A daily dose of SunVitamin

Although vitamin D can be obtained from the diet, there are a limited number of foods found in nature that contain sufficient levels. Similarly, sun exposure is not a reliable way to maintain adequate levels, especially with regular use of sunscreen that blocks UVB rays, for people living at northern latitudes, people with dark skin, and pregnant women.1,[9]

Taking a daily vitamin D3 supplement, such as SunVitamin D3, is a convenient and reliable way to meet your body’s requirements for maintaining overall health. SunVitamin D3 provides the natural cholecalciferol (D3) form of vitamin D to support healthy immune system function. Each liquid softgel contains 1000 IU of vitamin D3 in a base of organic flaxseed oil for enhanced absorption and contains no GMOs. It is also a vegetarian-friendly choice.

If you’re concerned about your exposure to cold and flu viruses and you want to keep your immune system working at its best, then vitamin D should be near the top of your list of nutrients to consider. Your diet and the amount of time you spend out in the sun are good indicators of whether you’re getting enough. If you’re not, a daily vitamin D supplement is a simple way to fulfill your body’s requirements and support a healthy, well-functioning immune system.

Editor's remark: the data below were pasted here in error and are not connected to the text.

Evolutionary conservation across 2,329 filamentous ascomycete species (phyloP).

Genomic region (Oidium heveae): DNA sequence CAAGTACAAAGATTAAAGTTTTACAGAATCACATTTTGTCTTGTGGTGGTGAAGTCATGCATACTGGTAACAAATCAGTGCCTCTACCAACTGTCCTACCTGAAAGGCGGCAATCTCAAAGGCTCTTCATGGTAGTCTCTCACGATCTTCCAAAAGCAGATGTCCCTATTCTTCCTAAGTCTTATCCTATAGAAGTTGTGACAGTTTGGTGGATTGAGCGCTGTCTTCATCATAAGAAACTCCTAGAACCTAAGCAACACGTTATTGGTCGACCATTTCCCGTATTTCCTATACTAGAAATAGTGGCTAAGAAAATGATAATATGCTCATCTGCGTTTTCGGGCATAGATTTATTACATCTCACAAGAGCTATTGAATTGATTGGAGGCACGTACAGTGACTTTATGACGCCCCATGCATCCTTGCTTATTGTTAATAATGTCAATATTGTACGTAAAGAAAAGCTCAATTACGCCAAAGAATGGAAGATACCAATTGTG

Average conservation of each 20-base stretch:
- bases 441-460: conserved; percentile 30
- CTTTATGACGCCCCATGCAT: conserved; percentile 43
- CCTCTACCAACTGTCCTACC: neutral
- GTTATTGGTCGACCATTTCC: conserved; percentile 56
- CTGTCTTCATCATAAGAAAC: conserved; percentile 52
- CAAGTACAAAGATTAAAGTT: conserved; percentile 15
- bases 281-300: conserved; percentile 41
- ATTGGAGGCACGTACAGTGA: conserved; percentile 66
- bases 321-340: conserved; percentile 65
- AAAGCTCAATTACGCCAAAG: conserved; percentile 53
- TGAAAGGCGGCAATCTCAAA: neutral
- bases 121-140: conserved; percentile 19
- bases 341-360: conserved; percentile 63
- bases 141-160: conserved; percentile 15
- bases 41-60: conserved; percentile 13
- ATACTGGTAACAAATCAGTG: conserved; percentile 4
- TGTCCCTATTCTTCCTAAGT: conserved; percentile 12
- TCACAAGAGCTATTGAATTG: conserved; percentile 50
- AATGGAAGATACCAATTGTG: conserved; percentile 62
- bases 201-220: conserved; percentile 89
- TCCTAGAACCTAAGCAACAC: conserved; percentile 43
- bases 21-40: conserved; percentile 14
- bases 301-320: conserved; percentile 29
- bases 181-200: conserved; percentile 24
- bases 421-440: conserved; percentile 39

[1] Nair R, Maseeh A. Vitamin D: The “sunshine” vitamin. J Pharmacol Pharmacother. 2012; 3:118-26.

[2] Bikle DD. Vitamin D metabolism, mechanism of action, and clinical applications. Chem Biol. 2014; 21:319-29.

[3] Kamen DL, Tangpricha V. Vitamin D and molecular actions on the immune system: modulation of innate and autoimmunity. J Mol Med (Berl), 2010; 88:441-50

[4] Prietl B, Treiber G, Pieber TR, et al. Vitamin D and immune function. Nutrients. 2013; 5:2502-21.

[5] Hong M, Xiong T, Huang J, et al. Association of vitamin D supplementation with respiratory tract infection in infants. Maternal & Child Nutrition. 2020; 16 :e12987.

[6] Fletcher J, Cooper SC, Ghosh S, et al. The role of vitamin D in inflammatory bowel disease: Mechanism to management. Nutrients. 2019; 11:1-16.

[7] Statistics Canada. Canadian Health Measures Survey: Non-environmental laboratory and medication data, 2016 and 2017 [Internet]. Statcan.gc.ca 2019 [cited 18 September 2020]. Available from: https://www150.statcan.gc.ca/n1/daily-quotidien/190206/dq190206c-eng.htm

[8] Government of Canada. Vitamin D and Calcium: Updated Dietary Reference Intakes [Internet]. Camada.ca 2020 [cited 10 September 2020]. Available from: https://www.canada.ca/en/health-canada/services/food-nutrition/healthy-eating/vitamins-minerals/vitamin-calcium-updated-dietary-reference-intakes-nutrition.html#a10

[9] Farrar MD, Mughal MZ, Adams JE, et al. Sun exposure behavior, seasonal vitamin D deficiency, and relationship to bone health in adolescents. J Clin Endocrinol Metab. 2016; 101:3105-13.